Award acceptance forms If you need a student to formally accept an award before you can make a payment, you might want to consider creating a form that they can sign, either physically or electronically and return to you.

    Headshots for publicity The ability to create marketing materials for your scholarship program can help bolster your donations and attract new donors to your foundation or institution. If you want to include photographs in these marketing materials, you can request them directly from the student. Keep in mind that you might also need to ask them to sign a photo release to publish their image.

    Event RSVPs If you need to plan a scholarship award ceremony, it will be very helpful for you to know the exact number of guests to plan for. This follow-up will allow students to tell you if they can attend the event and how many people they are going to bring.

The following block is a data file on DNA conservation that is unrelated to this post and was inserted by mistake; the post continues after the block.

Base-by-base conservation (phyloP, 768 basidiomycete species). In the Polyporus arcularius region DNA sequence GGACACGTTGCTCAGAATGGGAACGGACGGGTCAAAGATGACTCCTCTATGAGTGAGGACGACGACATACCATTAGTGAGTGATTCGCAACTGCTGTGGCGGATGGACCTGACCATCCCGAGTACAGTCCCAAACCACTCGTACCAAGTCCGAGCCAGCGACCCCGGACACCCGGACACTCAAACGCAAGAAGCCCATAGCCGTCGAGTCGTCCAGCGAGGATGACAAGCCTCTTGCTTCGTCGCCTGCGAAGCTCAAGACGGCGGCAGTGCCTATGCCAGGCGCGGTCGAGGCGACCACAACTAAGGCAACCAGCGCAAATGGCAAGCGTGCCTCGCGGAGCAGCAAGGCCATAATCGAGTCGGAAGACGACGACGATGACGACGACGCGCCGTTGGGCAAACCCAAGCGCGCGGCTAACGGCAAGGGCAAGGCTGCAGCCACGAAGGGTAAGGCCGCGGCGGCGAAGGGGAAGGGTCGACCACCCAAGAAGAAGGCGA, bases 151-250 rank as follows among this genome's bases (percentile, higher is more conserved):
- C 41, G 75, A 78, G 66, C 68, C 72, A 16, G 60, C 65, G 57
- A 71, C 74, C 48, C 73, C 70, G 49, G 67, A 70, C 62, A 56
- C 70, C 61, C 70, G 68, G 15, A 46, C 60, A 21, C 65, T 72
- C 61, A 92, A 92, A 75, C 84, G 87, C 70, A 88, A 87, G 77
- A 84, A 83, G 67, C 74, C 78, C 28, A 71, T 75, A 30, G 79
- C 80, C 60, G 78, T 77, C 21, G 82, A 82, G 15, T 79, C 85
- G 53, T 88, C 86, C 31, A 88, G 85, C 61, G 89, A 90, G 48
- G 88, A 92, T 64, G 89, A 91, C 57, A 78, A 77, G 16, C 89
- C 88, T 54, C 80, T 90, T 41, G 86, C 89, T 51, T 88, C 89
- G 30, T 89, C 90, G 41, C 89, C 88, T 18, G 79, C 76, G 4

School bursar address If you need to send the scholarship check to the college or university that the student is attending, instead of to the student’s home address, this is a good time to collect that information.

    Qualification validation Some scholarships have criteria that need to be met which a student might not have proof of during the application period. For example, if one of your scholarships has a requirement that the student be accepted into a particular program or school, the student might have only recently been accepted. You can collect this additional information during the awarding period to confirm they do in fact meet the requirements of the scholarship.